Female Sexuality and Their Impact on Shakespeare’s Tragedy

Female Sexuality and Their Impact on Shakespeare’s Tragedy
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    Jul 02, 2019
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The study aims at analyzing the sixteenth century view of female sexuality and their impact on Shakespeare’s tragedy. The sixteenth century was marked by classical works of renowned literary writers like Shakespeare whose works centered on affairs affecting the society at that time. Such affairs were covered in themes such as ignorance, love versus infatuation, jealousy, and reality versus idealism, male chauvinism, and female sexuality, among others. This topic however centers on scholarly and societal view of female sexuality with respect to that period.

Female sexuality has largely contributed to enhancement of tragedy mostly in Shakespeare’s plays. Tragedy simply means aspect of death in relation to the works of literature. With a view to Shakespeare’s Romeo and Juliet and most of his plays, the writer tries to bring out that aspect of female influence in tragic ending of highly influential personalities or characters. The tragic demise of Romeo after coming to terms with Juliet’s death explains the author’s depiction of female sexuality as strong, and that which is capable of making a man emotionally weak. Though some people have by and large interpreted the play to mean the dangers of indulging in love when young by provoking its power, the author’s portrayal of the male, Romeo, first committing suicide is an indication of a man’s weakness to repel the forces that love may bring.

Embarking on Othello, Desdemona goes against her father Brabantio and decides to marry the Moor, a black man, who Desdemona’s father loathes. He says: “O thou foul there, where hast thou stowed my daughter? Damned as thou art, thou hast enchanted her.’ It must be witchcraft – what else could lead Desdemona to stray so far from parental and civic expectations to fall in love with a stranger and a black man?” (1 scene II 285). The father’s hatred for Othello from the onset is more than what words can describe. In his view, he feels that his daughter is about to make the greatest and regrettable blunder of her life if he accepts to marry a black man; a person she should be even feel afraid to look on. People could argue that it is because of the father’s wish against the daughter getting married to Othello that results into the tragic end of his daughter Desdemona (Potter 203).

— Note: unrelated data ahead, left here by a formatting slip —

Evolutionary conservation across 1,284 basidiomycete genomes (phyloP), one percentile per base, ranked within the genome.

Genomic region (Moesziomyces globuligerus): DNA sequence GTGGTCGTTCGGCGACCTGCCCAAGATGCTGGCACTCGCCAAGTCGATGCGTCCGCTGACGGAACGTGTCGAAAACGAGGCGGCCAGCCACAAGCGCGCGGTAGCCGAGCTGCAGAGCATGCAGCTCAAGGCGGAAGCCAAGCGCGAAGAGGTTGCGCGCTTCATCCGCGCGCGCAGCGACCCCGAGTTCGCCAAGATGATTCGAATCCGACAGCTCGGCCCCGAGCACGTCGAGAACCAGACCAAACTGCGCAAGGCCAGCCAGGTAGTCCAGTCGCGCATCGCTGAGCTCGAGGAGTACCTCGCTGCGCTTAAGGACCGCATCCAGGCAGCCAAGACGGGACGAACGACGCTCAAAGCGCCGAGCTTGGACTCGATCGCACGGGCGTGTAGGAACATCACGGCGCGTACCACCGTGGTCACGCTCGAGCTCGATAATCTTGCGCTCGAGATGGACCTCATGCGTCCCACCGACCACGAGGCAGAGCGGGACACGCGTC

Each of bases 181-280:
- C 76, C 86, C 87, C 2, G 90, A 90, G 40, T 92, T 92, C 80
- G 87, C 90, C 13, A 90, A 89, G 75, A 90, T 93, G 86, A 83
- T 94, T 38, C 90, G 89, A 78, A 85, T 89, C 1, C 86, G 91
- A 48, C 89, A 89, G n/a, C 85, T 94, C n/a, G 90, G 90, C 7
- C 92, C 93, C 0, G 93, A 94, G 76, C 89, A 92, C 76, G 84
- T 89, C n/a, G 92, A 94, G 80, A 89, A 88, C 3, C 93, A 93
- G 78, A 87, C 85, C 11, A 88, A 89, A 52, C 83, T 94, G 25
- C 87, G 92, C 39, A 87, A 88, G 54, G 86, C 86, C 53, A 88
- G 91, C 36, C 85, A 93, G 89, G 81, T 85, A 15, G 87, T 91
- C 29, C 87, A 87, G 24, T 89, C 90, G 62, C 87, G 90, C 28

Females in most of Shakespearean writings are looked down upon by men. Critics have argued that the fact that most of Shakespearean female characters are presented as of low status, perhaps maids, prostitutes or housewives; indicate that William Shakespeare himself must have been a male chauvinist. This may not be true. Most of his works generally try to satirize men’s weakness in controlling sexual desires.

Each female character in Othello has some roles to play. Bianca, who is married to Cassio is a mere housewife. She however uses her sexuality to gratify men’s sexual urge so as to make ends meet. She is unfortunately being referred to as a lose woman by Iago and we see this trait when Iago says, “A house wife that by selling her desires, Buys herself bread and clothes”. (4 scene IV 2520-2530). It is Bianca’s jealousy, a theme that largely comes out, that finally leads to Desdemona’s tragic end. This depicts women to use sex as a tool to get what they want. It also shows men’s lack of respect for these women.

In the play Othello, Desdemona’s dilemma of siding with her father or choosing her lover shows the kind of dilemma women undergo when they are left to choose between father and love. When her father insists that she has to choose between him (father) or her lover (Othello), she says, “I do perceive here a divided duty. To you I am bound for life and education. My life and education both to learn me How to respect you. You are the lord of duty; I am hitherto your daughter. But here’s my husband, And so much duty as my mother showed To you, preferring you before her father” (1 scene II 530-535) (Nada 89).

Desdemona speaks frankly of her love for Othello. This love is so romantic and sexual in nature that she makes her father have no obligation but to let her go with Othello. While she is sincere in the way she speaks of her love for Othello and even willing to go to Cyprus with him, her lover speaks only of heroism and worship. This shows women’s naivety and vulnerability as far as matters of love are concerned (Shakespeare 167).

Towards the end of the play, Desdemona is murdered out of Iago and Othello’s jealousy; a foolish act which Othello later regrets but cannot find a course to reverse the situation. He represents a weak character that is foolishly duped and forgets his inner self to commit a crime. Even though Desdemona loses the battle for survival, Othello loses the battle for reputation. This also shows females’ ability to use their sexuality to ruin men’s hard earned reputation.

Works Cited
Nada, Corrine. “Romeo and Juliet.” Marshal Cavendish, 2009. Web. 28 Apr 2013.
Potter, Lois. “Othello.” Manchester University Press, 2002. Web. 28 Apr 2013.
Shakespeare, William. “Othello.” Macmillan, 2009. Web. 28 Apr 2013.